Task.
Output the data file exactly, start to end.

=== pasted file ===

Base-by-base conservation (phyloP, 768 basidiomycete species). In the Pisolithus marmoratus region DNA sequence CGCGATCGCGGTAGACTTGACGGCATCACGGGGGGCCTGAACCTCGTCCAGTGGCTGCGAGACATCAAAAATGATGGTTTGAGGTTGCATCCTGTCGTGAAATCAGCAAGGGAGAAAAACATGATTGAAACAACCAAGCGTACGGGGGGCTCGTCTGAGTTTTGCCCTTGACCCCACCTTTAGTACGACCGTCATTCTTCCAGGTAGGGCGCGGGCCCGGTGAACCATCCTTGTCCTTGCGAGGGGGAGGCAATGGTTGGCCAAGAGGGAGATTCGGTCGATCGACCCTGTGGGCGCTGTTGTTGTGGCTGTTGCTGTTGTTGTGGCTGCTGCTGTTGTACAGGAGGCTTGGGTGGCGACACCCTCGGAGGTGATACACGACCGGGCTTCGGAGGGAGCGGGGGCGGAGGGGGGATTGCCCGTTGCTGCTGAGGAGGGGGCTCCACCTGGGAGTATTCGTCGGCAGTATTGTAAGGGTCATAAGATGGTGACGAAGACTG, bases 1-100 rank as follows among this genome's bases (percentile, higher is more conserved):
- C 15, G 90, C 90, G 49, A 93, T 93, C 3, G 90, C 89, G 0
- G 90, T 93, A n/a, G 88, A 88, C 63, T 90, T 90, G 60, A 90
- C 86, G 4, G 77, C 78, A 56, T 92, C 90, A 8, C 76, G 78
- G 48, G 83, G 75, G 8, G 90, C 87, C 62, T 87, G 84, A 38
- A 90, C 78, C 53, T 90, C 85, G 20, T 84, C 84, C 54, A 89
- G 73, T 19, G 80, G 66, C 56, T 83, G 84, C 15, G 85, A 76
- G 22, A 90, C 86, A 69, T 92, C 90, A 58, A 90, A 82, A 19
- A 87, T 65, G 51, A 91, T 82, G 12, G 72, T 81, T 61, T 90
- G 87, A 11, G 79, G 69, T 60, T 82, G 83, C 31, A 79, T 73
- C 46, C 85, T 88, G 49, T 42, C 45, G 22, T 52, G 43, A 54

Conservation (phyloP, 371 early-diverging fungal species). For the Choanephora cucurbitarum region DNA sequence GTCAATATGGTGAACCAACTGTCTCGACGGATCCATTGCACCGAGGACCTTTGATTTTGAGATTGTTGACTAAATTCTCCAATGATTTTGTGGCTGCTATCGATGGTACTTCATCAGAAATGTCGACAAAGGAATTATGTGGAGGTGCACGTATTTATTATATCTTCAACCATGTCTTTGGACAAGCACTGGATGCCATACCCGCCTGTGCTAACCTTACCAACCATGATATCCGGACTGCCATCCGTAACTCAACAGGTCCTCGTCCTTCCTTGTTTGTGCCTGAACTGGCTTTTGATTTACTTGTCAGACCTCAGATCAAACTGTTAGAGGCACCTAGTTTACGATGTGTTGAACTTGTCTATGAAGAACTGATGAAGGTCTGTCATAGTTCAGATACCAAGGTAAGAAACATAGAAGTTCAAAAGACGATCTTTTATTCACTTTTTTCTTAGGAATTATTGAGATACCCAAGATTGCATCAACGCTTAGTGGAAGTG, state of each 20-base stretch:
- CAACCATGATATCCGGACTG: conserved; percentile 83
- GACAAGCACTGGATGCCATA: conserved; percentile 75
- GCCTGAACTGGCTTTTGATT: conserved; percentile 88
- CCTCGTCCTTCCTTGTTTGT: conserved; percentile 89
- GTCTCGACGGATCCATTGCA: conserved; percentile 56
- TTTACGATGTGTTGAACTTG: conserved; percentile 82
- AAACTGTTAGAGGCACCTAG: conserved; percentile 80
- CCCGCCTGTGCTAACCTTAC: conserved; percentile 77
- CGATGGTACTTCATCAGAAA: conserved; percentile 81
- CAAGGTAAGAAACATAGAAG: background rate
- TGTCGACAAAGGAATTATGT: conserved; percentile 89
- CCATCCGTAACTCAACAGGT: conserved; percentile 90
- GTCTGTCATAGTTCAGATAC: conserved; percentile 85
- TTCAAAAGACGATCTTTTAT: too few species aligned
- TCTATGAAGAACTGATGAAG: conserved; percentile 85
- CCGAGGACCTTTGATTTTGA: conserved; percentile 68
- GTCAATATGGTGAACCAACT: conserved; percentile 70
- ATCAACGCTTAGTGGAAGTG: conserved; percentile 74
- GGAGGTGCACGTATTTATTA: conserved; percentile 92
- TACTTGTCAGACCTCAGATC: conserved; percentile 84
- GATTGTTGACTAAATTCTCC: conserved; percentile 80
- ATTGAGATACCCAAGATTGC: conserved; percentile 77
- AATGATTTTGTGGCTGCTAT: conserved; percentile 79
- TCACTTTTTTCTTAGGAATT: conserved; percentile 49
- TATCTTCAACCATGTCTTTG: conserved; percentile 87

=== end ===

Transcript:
Base-by-base conservation (phyloP, 768 basidiomycete species). In the Pisolithus marmoratus region DNA sequence CGCGATCGCGGTAGACTTGACGGCATCACGGGGGGCCTGAACCTCGTCCAGTGGCTGCGAGACATCAAAAATGATGGTTTGAGGTTGCATCCTGTCGTGAAATCAGCAAGGGAGAAAAACATGATTGAAACAACCAAGCGTACGGGGGGCTCGTCTGAGTTTTGCCCTTGACCCCACCTTTAGTACGACCGTCATTCTTCCAGGTAGGGCGCGGGCCCGGTGAACCATCCTTGTCCTTGCGAGGGGGAGGCAATGGTTGGCCAAGAGGGAGATTCGGTCGATCGACCCTGTGGGCGCTGTTGTTGTGGCTGTTGCTGTTGTTGTGGCTGCTGCTGTTGTACAGGAGGCTTGGGTGGCGACACCCTCGGAGGTGATACACGACCGGGCTTCGGAGGGAGCGGGGGCGGAGGGGGGATTGCCCGTTGCTGCTGAGGAGGGGGCTCCACCTGGGAGTATTCGTCGGCAGTATTGTAAGGGTCATAAGATGGTGACGAAGACTG, bases 1-100 rank as follows among this genome's bases (percentile, higher is more conserved):
- C 15, G 90, C 90, G 49, A 93, T 93, C 3, G 90, C 89, G 0
- G 90, T 93, A n/a, G 88, A 88, C 63, T 90, T 90, G 60, A 90
- C 86, G 4, G 77, C 78, A 56, T 92, C 90, A 8, C 76, G 78
- G 48, G 83, G 75, G 8, G 90, C 87, C 62, T 87, G 84, A 38
- A 90, C 78, C 53, T 90, C 85, G 20, T 84, C 84, C 54, A 89
- G 73, T 19, G 80, G 66, C 56, T 83, G 84, C 15, G 85, A 76
- G 22, A 90, C 86, A 69, T 92, C 90, A 58, A 90, A 82, A 19
- A 87, T 65, G 51, A 91, T 82, G 12, G 72, T 81, T 61, T 90
- G 87, A 11, G 79, G 69, T 60, T 82, G 83, C 31, A 79, T 73
- C 46, C 85, T 88, G 49, T 42, C 45, G 22, T 52, G 43, A 54

Conservation (phyloP, 371 early-diverging fungal species). For the Choanephora cucurbitarum region DNA sequence GTCAATATGGTGAACCAACTGTCTCGACGGATCCATTGCACCGAGGACCTTTGATTTTGAGATTGTTGACTAAATTCTCCAATGATTTTGTGGCTGCTATCGATGGTACTTCATCAGAAATGTCGACAAAGGAATTATGTGGAGGTGCACGTATTTATTATATCTTCAACCATGTCTTTGGACAAGCACTGGATGCCATACCCGCCTGTGCTAACCTTACCAACCATGATATCCGGACTGCCATCCGTAACTCAACAGGTCCTCGTCCTTCCTTGTTTGTGCCTGAACTGGCTTTTGATTTACTTGTCAGACCTCAGATCAAACTGTTAGAGGCACCTAGTTTACGATGTGTTGAACTTGTCTATGAAGAACTGATGAAGGTCTGTCATAGTTCAGATACCAAGGTAAGAAACATAGAAGTTCAAAAGACGATCTTTTATTCACTTTTTTCTTAGGAATTATTGAGATACCCAAGATTGCATCAACGCTTAGTGGAAGTG, state of each 20-base stretch:
- CAACCATGATATCCGGACTG: conserved; percentile 83
- GACAAGCACTGGATGCCATA: conserved; percentile 75
- GCCTGAACTGGCTTTTGATT: conserved; percentile 88
- CCTCGTCCTTCCTTGTTTGT: conserved; percentile 89
- GTCTCGACGGATCCATTGCA: conserved; percentile 56
- TTTACGATGTGTTGAACTTG: conserved; percentile 82
- AAACTGTTAGAGGCACCTAG: conserved; percentile 80
- CCCGCCTGTGCTAACCTTAC: conserved; percentile 77
- CGATGGTACTTCATCAGAAA: conserved; percentile 81
- CAAGGTAAGAAACATAGAAG: background rate
- TGTCGACAAAGGAATTATGT: conserved; percentile 89
- CCATCCGTAACTCAACAGGT: conserved; percentile 90
- GTCTGTCATAGTTCAGATAC: conserved; percentile 85
- TTCAAAAGACGATCTTTTAT: too few species aligned
- TCTATGAAGAACTGATGAAG: conserved; percentile 85
- CCGAGGACCTTTGATTTTGA: conserved; percentile 68
- GTCAATATGGTGAACCAACT: conserved; percentile 70
- ATCAACGCTTAGTGGAAGTG: conserved; percentile 74
- GGAGGTGCACGTATTTATTA: conserved; percentile 92
- TACTTGTCAGACCTCAGATC: conserved; percentile 84
- GATTGTTGACTAAATTCTCC: conserved; percentile 80
- ATTGAGATACCCAAGATTGC: conserved; percentile 77
- AATGATTTTGTGGCTGCTAT: conserved; percentile 79
- TCACTTTTTTCTTAGGAATT: conserved; percentile 49
- TATCTTCAACCATGTCTTTG: conserved; percentile 87